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Centre researchers Oonsie Biggs, Timon McPhearson, Albert Norström, Per Olsson, Garry Peterson and Victor Galaz are part of the team that won the 2019 ESA Innovation in Sustainability Science Award for their 2016 study Bright spots: seeds of a good Anthropocene which was published in 2016 in Frontiers in Ecology and the Environment.
The Innovation in Sustainability Science Award recognizes the authors of a peer-reviewed paper published in the past five years exemplifying leading-edge work on solution pathways to sustainability challenges.
The study, lead by Elena Bennett from McGill University, Canada, analyses 100 initiatives that can serve as inspiration for a more sustainable Anthropocene, the new geological epoch which recognizes that humans are profoundly altering the functioning of the Earth's climate and ecosystems. These initiatives, or seeds as they are called, are part of a larger compilation of cases collected via the study website, Seeds of good Anthropocenes.
In their award motivation, ESA states that "Bennett and colleagues provide compelling examples drawn from around the globe of concrete ways to improve sustainability and resilience through environmental innovations, reconfigurations of social-ecological relationships, and effective engagement with local stakeholders."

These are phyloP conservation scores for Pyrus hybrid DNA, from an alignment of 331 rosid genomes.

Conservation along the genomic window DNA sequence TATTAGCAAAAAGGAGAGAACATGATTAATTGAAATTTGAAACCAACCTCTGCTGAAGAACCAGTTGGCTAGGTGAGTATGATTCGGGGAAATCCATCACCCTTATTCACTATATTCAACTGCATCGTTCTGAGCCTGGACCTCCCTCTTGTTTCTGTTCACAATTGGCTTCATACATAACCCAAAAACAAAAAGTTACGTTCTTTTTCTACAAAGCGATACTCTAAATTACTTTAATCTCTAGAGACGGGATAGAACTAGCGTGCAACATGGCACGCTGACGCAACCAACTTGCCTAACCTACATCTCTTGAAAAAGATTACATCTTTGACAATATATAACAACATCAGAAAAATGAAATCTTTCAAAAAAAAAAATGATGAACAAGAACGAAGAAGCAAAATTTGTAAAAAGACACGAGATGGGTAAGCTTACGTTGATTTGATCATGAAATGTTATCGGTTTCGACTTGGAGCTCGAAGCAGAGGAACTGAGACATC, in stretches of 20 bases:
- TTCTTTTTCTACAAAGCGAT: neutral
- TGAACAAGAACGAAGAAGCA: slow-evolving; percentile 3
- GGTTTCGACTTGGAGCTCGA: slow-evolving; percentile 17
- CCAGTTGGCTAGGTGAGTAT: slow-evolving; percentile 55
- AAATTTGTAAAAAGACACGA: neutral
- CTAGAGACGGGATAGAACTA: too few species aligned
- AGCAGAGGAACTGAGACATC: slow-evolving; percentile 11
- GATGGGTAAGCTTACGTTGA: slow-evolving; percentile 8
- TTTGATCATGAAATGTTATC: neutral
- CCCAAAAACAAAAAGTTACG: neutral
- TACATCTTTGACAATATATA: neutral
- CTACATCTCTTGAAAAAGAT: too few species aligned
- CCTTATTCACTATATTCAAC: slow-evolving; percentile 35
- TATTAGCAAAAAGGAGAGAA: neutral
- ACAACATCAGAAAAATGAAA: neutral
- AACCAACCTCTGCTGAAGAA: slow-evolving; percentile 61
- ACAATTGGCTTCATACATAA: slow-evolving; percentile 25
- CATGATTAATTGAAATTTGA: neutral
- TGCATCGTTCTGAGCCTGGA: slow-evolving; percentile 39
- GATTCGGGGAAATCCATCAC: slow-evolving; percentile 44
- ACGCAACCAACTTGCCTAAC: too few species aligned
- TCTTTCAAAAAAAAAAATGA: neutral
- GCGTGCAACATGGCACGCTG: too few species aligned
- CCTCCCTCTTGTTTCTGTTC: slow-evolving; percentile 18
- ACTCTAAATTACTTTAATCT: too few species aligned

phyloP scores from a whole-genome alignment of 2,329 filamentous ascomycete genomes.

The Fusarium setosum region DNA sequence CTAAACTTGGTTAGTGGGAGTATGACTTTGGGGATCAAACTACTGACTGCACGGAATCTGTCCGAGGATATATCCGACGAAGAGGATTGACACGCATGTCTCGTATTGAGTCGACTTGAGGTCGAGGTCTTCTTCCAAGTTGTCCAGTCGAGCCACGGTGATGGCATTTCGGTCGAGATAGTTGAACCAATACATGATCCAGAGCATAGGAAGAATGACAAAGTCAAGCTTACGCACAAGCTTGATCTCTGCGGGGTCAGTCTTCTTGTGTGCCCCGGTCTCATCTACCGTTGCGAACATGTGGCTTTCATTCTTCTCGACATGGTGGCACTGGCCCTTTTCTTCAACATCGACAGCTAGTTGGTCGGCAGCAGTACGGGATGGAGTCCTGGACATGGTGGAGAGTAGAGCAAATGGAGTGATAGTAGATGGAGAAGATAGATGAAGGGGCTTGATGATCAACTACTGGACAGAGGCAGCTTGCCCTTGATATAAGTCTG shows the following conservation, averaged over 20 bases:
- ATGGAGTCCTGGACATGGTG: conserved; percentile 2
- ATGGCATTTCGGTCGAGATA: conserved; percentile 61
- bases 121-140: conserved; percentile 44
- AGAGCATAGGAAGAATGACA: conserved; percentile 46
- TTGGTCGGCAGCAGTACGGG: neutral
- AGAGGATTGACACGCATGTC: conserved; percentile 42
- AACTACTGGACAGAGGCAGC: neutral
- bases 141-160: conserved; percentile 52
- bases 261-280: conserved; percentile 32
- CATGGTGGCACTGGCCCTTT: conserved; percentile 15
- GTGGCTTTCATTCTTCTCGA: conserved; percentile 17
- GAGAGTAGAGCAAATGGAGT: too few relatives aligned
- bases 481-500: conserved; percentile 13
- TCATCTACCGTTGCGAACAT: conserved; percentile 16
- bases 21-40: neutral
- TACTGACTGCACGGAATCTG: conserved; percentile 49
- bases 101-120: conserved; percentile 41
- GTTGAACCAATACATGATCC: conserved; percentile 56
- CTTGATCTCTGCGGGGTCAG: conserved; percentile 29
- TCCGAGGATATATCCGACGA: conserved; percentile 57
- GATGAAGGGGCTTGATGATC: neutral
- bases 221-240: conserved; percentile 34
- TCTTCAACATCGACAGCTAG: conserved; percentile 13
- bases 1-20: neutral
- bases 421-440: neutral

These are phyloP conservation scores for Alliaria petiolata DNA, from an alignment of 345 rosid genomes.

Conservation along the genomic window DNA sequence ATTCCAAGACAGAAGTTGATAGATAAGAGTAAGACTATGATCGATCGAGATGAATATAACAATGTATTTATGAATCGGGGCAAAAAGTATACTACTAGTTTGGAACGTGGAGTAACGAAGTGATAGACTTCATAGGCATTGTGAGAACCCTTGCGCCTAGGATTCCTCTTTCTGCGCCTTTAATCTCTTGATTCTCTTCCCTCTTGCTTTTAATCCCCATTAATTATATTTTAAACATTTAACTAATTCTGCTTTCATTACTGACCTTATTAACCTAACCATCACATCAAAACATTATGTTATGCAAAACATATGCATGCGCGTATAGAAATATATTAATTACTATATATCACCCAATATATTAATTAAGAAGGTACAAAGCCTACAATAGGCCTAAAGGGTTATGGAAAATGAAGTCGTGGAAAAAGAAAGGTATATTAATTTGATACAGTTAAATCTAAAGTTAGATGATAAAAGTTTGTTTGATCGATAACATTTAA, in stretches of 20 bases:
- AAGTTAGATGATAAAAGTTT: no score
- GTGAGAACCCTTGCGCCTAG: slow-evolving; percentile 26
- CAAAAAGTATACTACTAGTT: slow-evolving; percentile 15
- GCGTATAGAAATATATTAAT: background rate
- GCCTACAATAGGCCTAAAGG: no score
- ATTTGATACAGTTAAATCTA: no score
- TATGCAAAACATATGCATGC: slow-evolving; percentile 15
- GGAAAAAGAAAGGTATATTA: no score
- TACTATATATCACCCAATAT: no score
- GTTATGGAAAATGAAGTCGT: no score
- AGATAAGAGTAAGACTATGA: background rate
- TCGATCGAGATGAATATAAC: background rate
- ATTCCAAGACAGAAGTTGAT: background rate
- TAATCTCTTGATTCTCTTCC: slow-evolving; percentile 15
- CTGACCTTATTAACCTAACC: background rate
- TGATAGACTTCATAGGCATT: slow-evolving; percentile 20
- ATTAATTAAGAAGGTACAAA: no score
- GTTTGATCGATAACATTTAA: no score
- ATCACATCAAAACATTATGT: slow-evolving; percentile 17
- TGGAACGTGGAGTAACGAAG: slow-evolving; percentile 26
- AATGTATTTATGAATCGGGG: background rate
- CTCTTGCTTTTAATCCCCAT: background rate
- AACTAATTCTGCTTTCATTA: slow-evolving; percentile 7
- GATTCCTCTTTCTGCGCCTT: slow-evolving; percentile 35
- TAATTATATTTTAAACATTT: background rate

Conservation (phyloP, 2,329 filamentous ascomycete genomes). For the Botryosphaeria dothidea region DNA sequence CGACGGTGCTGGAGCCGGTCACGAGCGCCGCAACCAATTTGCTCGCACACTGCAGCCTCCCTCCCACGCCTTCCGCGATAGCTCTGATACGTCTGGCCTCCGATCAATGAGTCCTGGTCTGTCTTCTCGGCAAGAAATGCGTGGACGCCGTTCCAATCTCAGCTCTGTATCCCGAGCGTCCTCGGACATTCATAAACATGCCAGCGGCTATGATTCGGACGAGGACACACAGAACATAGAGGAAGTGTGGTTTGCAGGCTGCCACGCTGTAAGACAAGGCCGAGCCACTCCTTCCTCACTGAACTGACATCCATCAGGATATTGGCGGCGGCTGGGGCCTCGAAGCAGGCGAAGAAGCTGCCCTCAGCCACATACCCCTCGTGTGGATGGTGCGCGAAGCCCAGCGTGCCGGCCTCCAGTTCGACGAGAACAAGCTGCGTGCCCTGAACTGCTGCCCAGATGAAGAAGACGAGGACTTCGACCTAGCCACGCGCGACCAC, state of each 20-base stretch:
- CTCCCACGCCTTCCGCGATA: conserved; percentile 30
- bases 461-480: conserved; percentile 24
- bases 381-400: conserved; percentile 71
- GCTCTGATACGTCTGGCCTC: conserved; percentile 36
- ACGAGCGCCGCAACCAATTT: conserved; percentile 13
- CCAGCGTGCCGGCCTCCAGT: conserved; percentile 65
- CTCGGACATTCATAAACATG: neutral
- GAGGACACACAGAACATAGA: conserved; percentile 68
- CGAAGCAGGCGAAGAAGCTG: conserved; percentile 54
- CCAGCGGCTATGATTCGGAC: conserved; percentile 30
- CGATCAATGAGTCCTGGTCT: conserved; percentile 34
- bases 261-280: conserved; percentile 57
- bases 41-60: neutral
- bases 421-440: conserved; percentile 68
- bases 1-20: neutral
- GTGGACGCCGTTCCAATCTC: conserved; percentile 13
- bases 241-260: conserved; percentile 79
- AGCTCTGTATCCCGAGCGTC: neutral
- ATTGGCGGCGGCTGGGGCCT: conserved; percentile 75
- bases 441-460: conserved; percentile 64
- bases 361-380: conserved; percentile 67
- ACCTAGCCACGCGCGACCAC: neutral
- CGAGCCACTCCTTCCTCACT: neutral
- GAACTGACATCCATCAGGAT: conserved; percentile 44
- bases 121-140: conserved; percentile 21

Centre co-author Albert Norström is both surprised and pleased with the prestigious award.
"This is a massive recognition for the project but also unexpected, considering it began as a very experimental idea and forced many of us to work outside our comfort zone. At the same time, the award is not surprising considering the project has generated considerable excitement and energy over the years."
Centre researcher Thomas Elmqvist is among the recipients for a second ESA award, the Sustainable Science Award, for the 2016 study Advancing urban ecology toward a science of cities, published in BioScience. The Sustainability Science Award recognizes the authors of the scholarly work that makes the greatest contribution to the emerging science of ecosystem and regional sustainability through the integration of ecological and social sciences.
The Bioscience study, which was lead by centre associate research fellow Timon McPhearson, answers the question: how can urban ecology help our cities become more sustainable? The answer, according to the study, is better interdisciplinary collaboration and a renewed focus on bringing research into various aspects of urban planning, architecture and design. Only then can the research provide insights that take into account the many complex interactions of a city.
In their award nomination, ESA states that "McPhearson and colleagues provide an international perspective on how ecological research focused on urban areas can improve sustainability."
Both awards will be presented during the ESA's annual meeting in August 2019. Read more about the ESA awards here
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